Michael Cohen Says He Lied to Congress 'Out of Loyalty' to Donald Trump and His 'Political Messaging'

President Donald Trump's former personal attorney Michael Cohen said he lied to Congress about a Trump Tower real estate project in Russia "out of loyalty" to the president and his political messages.

"I made these misstatements to be consistent with Individual 1's political messaging and out of loyalty to Individual 1," Cohen said in court. The former attorney had previously identified "Individual 1" as Trump.

Cohen pleaded guilty on Thursday morning in U.S. District Court in New York, reported the Associated Press. It was his second plea deal in District Court in the past four months, though this time it came as part of a new agreement with special counsel Robert Mueller. Mueller is currently investigating Russian election interference and possible collusion between Russia and the Trump campaign in 2016.

Cohen told a federal judge that he lied to the Senate Intelligence Committee in 2017 about a proposed Trump Tower real estate development in Moscow. He had previously claimed that talks about the project ended in January 2016. But on Thursday, Cohen told the court that active discussions were still going on as late as June 2016.

Cohen claimed that Trump knew about the communication as well, stating, "In fact, I took steps to and had discussions with Individual 1 about travel to Russia."

In August, Cohen pleaded guilty to several federal charges, including campaign finance violations, bank fraud and tax evasion. During his plea, Cohen dropped the bombshell that he made campaign finance violations, which involved paying hush money to Stormy Daniels and Karen McDuggal, at the direction of then-candidate Trump.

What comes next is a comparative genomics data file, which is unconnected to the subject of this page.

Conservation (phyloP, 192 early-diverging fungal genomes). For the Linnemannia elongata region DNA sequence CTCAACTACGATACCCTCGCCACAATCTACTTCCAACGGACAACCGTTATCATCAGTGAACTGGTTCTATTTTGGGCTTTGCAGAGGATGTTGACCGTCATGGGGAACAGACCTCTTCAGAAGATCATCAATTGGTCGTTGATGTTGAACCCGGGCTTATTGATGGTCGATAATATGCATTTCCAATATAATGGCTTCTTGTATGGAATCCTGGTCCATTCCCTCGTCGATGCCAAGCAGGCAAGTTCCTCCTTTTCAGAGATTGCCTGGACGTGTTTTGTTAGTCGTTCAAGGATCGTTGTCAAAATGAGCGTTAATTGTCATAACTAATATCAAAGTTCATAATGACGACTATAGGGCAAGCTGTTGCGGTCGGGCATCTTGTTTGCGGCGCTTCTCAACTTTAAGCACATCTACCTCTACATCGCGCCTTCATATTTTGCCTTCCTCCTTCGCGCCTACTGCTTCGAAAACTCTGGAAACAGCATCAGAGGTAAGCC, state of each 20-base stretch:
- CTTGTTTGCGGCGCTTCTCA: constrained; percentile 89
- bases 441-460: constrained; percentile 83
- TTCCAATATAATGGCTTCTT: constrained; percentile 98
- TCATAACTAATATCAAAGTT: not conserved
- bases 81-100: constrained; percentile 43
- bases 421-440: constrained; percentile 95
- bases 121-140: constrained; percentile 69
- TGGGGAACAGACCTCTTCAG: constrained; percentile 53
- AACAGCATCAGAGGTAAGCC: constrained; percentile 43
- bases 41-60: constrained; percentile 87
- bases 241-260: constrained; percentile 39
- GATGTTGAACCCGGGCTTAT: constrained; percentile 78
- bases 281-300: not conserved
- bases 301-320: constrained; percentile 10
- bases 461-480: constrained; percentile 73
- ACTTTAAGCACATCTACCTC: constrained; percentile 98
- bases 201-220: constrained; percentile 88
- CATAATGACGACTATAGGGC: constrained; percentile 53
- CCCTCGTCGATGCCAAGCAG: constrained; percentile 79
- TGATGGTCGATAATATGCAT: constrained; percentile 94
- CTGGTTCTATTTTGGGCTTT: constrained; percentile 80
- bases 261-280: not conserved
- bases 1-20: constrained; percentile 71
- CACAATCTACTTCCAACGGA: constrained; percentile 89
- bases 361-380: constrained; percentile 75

michael cohen, donald trump, lied
Michael Cohen, former personal attorney to President Donald Trump, exits U.S. District Court in New York, on November 29. At the court hearing, Cohen said he lied to Congress “out of loyalty” to Trump. Drew Angerer/Getty Images

Cohen's sentencing will be held on December 12. His attorney, Guy Petrillo, said on Thursday, "Mr. Cohen has cooperated. Mr. Cohen will continue to cooperate." Petrillo also said that he would give the federal court a letter highlighting how Cohen has cooperated with Mueller's investigation.

Cohen's plea is the latest development in Mueller's probe, which has been looking into the dealings made by some of Trump's former confidants, including Roger Stone and Paul Manafort.

Trump has repeatedly slammed the investigation as a "witch hunt." He tweeted earlier this week that there was no collusion between his campaign and Russia. "When will this illegal Joseph McCarthy style Witch Hunt, one that has shattered so many innocent lives, ever end-or will it just go on forever?" the president tweeted on Thursday morning.

But Democrats, who now control the House of Representatives, are not dismissing Mueller's charges. Representative Adam Schiff told CNN's Christiane Amanpour shortly after Cohen's plea on Thursday morning, "If Mr Cohen misled the Congress about the President's business dealings in Russia deep into the campaign, it also means that the President misled the country about his business dealings."

Jerry Nadler, the incoming House Judiciary Committee chairman, told reporters that Congress will investigate ties between the Russian government and Trump. When asked if Cohen's plea increases the possibility for impeachment proceedings, Nadler said, "That obviously depends on what we find."